By Mark J. Magyar
A Political Force
Silva’s candidacy could establish her — and the SEIU — as a political force in New Jersey if the SEIU jumps into the race and the Buono-Silva ticket does better than expected. Buono will undoubtedly get the blame if Christie’s gigantic lead holds up.
For the SEIU, the Silva race is a rare opportunity. Few labor leaders get to run on a major party ticket for statewide office. Eaton could not think of one in recent years, and the last labor leader to run statewide in New Jersey was state AFL-CIO Secretary-Treasurer Vincent Murphy, the unsuccessful Democratic nominee for governor in 1943. That, of course, was at the height of the labor movement, when more than 40 percent of New Jersey workers and 31.1 percent of all U.S. workers belonged to unions, compared to just 16.1 percent and 11.3 percent last year.
Buono already has been running as an unabashed pro-labor liberal, and Silva’s candidacy will provide an opportunity for her to make a case in two of the nation’s top media markets that labor unions that organize low-wage workers are the solution to what ails New Jersey’s and the nation’s economy, rather than the problem – a message that ties in with the Democratic push for passage of a constitutional amendment on the November ballot raising the minimum wage.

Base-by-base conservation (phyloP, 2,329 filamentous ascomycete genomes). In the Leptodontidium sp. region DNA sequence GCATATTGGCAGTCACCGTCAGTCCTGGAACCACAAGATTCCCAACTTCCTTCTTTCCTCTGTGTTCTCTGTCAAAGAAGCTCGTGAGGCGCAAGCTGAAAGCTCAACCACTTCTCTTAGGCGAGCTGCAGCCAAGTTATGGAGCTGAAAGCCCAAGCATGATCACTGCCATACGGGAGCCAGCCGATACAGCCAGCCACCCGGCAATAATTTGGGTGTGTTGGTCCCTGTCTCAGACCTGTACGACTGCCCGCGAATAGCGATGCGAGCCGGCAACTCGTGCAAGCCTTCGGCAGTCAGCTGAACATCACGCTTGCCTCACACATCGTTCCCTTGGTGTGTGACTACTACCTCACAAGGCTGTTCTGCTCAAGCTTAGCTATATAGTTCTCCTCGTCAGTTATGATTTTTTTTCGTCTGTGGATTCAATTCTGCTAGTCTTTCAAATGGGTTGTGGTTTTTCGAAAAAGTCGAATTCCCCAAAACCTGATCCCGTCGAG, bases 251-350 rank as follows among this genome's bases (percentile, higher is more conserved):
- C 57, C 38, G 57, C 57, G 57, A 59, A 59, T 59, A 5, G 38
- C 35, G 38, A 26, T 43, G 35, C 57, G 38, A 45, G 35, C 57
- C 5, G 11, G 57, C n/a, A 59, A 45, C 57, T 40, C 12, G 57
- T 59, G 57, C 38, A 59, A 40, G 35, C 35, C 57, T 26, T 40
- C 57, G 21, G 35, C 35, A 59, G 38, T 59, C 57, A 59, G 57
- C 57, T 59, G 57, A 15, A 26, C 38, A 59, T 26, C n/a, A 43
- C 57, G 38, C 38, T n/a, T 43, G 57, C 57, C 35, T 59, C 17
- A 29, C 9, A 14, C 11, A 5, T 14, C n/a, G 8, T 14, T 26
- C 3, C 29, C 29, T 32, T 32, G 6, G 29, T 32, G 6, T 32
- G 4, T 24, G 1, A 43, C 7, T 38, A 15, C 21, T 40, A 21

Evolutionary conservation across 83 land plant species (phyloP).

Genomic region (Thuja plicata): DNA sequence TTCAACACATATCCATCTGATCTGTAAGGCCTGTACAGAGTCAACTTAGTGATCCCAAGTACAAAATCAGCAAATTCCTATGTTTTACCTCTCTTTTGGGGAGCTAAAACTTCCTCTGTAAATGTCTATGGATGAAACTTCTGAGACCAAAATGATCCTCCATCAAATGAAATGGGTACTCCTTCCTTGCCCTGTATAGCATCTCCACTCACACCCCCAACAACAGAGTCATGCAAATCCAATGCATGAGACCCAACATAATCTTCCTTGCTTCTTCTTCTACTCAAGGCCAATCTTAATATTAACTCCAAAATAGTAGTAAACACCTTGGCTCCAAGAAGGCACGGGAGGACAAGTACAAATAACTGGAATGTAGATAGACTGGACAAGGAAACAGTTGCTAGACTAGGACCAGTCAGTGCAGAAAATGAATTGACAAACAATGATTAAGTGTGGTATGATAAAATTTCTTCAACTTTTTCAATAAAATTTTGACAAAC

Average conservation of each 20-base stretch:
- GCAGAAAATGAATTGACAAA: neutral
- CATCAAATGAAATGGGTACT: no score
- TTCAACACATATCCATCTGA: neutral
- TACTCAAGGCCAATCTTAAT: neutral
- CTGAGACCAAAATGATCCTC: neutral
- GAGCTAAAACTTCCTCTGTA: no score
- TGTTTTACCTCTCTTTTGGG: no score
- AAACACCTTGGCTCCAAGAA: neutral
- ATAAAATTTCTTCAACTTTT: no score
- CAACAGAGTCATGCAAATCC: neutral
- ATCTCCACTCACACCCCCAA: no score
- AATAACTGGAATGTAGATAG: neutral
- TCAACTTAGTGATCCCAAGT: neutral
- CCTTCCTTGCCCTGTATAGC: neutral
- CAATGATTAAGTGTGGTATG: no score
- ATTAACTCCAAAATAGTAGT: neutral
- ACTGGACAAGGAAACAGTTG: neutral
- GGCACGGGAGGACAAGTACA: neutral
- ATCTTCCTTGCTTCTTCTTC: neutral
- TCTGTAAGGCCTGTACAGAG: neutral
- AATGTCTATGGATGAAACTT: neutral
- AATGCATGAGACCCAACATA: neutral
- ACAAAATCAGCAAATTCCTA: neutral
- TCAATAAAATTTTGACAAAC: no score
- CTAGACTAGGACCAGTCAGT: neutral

Further, Buono is running against Christie, who first made a national reputation with his YouTube videos bashing public employee labor unions and is one of the front-runners for the Republican presidential nomination if he wins big in November. That possibility might give the SEIU an incentive to spend a few million dollars helping the Buono-Silva ticket reach its matching-fund target and attacking Christie now, rather than having to spend tens of millions later.
“Local 1199 is renowned for its political operation, more in New York than in New Jersey,” noted Adrienne Eaton, president of Rutgers University’s American Federation of Teachers union and director of the Labor Studies and Employment Relations Department. “And certainly, SEIU has been in the top 10 nationally in campaign spending in every cycle for the past 10 years, and probably longer, so they have a record of heavy political involvement.”
On the Ticket
Putting Silva on the ticket, Eaton said, “can attract support from SEIU at least, but I don’t know that it’s going to attract much more from the labor movement as a whole because of SEIU’s past actions.”
“The problem is that it’s a divided labor movement in more ways than one,” she explained. “SEIU has this difficult relationship with the AFL-CIO, particularly nationally. And in New Jersey, you also have the public sector and building trades union divide, and I don’t think Silva will bring the building trades unions around.”